Being a fixed scanner, the specificity of the installation of the Artec Micro is happening of the scanning tray. The clamps, as well as the spacers, will have to be installed and adapted according to the part which one wishes to digitize, with the objective to place the object at an optimal distance from the cameras but also to fix it firmly to avoid shifts during the scanning.
The spacers will be attached to each other via a magnetic mounting system. There are 3 different types of clamps to fixate the object: a vise that allows you to fix the smallest objects, a gum jig on which you can fix the object using adhesive paste (Blu Tack) and finally a screw jig equipped with 4 screws for larger objects. However, there is a small downside to this last type of clamp – its screws tend to create shadows on the object during the scanning phase. So, be careful to position the object well or to scan the object a second time in another position (see the scan fusion below).
In order to finalize the installation of the Artec Micro, you will need to calibrate the scanner, and this step will have to be repeated once you transport the Micro or after a long period of not using it. To do so, you will have to start by placing the magnetic calibration tray provided on two of the risers. The procedure starts directly from the Artec Studio software. In a few seconds and in a completely automatic way, the Artec Micro captures the tray from different positions. The scanner is then calibrated and ready to be used.
A last preparation step may be mandatory for “difficult” parts to be scanned, which typically includes black, transparent or shiny surfaces. In that case Artec recommends to use an anti-reflection spray (not supplied) in order to give a matt finish to the object. The manufacturer has created a dedicated guide with many recommendations on this subject, the article is available HERE.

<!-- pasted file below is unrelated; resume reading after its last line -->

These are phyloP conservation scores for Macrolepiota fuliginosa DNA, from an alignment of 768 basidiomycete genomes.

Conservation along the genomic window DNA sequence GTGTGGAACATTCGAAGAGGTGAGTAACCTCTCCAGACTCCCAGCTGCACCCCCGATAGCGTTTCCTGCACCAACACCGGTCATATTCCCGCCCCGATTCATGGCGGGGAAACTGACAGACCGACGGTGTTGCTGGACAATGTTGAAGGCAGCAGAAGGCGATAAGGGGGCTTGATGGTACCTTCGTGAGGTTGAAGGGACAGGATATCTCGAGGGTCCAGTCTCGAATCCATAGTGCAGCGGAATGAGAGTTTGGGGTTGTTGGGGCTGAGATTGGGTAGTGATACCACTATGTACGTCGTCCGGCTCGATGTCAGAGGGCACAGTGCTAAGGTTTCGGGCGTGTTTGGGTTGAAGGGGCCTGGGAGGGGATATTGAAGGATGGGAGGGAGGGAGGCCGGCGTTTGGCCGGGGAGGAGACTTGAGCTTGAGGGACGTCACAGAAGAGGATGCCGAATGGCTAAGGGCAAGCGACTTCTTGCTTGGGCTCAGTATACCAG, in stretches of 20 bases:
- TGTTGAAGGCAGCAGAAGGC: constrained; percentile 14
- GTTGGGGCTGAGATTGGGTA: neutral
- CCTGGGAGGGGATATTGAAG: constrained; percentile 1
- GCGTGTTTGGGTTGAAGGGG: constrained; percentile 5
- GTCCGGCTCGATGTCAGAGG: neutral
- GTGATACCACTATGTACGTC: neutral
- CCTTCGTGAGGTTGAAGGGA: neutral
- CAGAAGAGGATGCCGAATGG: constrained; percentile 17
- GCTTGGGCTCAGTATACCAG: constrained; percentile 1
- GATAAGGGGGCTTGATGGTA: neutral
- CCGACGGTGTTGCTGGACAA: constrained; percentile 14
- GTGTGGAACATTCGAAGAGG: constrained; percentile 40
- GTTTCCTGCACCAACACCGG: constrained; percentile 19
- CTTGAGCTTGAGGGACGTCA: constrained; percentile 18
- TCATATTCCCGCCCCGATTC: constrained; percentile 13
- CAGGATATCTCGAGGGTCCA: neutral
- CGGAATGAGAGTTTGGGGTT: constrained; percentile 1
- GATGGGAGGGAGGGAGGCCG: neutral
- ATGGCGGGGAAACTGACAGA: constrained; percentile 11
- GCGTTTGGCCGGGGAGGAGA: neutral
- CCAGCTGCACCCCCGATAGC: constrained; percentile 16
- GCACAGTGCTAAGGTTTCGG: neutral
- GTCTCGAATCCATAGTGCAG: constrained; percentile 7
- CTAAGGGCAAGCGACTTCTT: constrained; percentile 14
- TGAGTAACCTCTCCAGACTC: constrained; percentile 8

3. Artec Studio software
The manufacturer has developed its own software, called Artec Studio, to control all its products. As is the case with almost any 3D scanner, the Artec Studio software will require a powerful computer (unfortunately, it is not compatible with Mac OS and Linux). Typically, to run Artec Studio, the manufacturer recommends to use a PC running Windows 10 x 64 and equipped with an i5 or i7 processor and a minimum of 32Gb of RAM. On a positive note, a big effort has been made on the languages available within the software since there are more than 15 available.
For the test, we used the Artec Studio 14 version, however, the manufacturer has released a new version Artec Studio 15 in the meantime, including new features but also improved computing performance. An option for “Intelligent Scan” is also available, which automatically defines the optimal “scan path”.